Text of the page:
"There’s no point in getting paranoid about people copying you — everything is cyclical," says Laskowska. Of course she’s bothered by these things, but she has more immediate worries at the moment: how exactly to make the stuff that has her label on it sell, so she can pay her rent on time. The problems at this level are multiple: "I spent 90% of my time sewing and the other 10% on trying to grow the business. I don’t have outside funding or investment and that makes it extremely difficult to try to ‘compete’ with other brands at the same market level as me. I don’t have thousands of pounds to throw on advertising campaigns or press events. Most weeks I’m only just able to afford my rent and travel costs and any spare pennies usually get spent on fabrics for new designs."

Negative Underwear. Image: Driely S. for Racked

Laskowska wants to  support local industry, even though it sometimes costs her. The UK used to be the center of the lace industry worldwide, but now there’s only one Leavers lace manufacturer left in the whole European state. "If I sourced from Asia, costs would be down," Laskowska says, "But the quality would differ, too. And getting samples made elsewhere to your standards can often cost you 10 times the cost of the actual garment." Larger brands like Victoria’s Secret can eat that cost, place larger minimum order requirements that would cripple smaller companies, and make more mistakes — all without destroying their profit margin. The consequences of doing so for small businesses with often only one person behind the label? Catastrophic.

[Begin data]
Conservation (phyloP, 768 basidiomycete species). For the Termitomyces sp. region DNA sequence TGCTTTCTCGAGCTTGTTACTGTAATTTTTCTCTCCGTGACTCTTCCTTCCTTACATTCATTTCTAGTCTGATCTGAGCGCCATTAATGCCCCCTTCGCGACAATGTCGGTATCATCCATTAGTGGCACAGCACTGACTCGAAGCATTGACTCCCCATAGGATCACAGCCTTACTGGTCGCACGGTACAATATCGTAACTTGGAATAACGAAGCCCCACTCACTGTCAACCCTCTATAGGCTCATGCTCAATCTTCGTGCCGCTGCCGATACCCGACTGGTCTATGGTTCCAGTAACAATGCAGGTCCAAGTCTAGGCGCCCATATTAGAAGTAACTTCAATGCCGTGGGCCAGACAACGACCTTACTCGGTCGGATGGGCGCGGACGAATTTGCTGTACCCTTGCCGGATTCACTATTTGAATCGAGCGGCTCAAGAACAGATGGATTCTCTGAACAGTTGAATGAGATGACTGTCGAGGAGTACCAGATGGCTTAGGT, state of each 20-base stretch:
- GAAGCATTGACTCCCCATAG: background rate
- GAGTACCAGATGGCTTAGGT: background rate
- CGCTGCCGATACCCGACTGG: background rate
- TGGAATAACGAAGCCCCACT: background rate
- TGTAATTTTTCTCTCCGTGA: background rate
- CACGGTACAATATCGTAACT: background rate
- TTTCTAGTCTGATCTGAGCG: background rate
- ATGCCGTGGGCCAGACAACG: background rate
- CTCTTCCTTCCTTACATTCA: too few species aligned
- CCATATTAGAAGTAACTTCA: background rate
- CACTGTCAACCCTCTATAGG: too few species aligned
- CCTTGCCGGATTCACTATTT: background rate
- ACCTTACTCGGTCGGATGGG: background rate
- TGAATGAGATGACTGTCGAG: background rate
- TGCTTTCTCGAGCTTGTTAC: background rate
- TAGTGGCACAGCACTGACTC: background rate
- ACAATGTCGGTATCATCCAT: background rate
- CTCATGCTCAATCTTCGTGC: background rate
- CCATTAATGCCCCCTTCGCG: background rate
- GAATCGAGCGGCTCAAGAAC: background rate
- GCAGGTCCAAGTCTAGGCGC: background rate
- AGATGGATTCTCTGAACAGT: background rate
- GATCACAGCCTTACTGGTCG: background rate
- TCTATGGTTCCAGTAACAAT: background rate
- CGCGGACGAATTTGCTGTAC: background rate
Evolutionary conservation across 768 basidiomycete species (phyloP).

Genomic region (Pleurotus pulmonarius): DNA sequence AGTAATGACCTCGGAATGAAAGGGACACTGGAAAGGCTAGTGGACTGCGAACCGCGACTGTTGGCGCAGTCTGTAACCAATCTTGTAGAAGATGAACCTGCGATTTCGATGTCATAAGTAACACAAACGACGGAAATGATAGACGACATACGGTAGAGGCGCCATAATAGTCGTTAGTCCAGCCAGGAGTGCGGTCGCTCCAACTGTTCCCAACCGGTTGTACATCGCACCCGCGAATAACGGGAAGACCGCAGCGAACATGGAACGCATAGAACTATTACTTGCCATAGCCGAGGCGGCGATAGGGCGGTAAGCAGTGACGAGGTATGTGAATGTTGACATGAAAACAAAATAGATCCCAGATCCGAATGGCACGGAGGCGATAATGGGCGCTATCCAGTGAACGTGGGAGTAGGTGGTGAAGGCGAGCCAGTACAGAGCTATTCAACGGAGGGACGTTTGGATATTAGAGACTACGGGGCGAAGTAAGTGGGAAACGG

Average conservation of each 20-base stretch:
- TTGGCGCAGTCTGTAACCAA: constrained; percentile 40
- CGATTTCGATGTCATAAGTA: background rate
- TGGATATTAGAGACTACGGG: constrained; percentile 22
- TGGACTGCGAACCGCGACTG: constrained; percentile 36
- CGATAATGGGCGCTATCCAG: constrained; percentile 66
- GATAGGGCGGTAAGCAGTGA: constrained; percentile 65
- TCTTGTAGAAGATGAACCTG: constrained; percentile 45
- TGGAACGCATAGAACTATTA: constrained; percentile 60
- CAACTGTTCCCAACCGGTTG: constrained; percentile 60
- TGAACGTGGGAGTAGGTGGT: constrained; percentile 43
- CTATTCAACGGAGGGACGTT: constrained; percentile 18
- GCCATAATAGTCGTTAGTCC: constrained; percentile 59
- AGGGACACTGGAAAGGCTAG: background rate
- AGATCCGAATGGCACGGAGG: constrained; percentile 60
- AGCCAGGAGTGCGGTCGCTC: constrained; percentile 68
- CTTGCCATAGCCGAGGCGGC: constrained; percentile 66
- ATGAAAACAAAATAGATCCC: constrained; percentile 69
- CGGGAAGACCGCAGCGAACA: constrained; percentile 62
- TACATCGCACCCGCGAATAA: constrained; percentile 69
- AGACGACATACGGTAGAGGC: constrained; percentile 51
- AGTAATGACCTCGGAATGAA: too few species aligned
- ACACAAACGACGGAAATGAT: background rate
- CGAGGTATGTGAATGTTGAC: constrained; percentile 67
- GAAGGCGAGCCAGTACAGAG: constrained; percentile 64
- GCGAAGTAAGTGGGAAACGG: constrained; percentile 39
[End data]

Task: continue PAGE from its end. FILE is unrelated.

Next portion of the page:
The slow degradation of the garment manufacturers worldwide in the UK, the US, and elsewhere have limited the options available to designers drastically, making finding and using locally sourced, ethically produced materials harder than ever.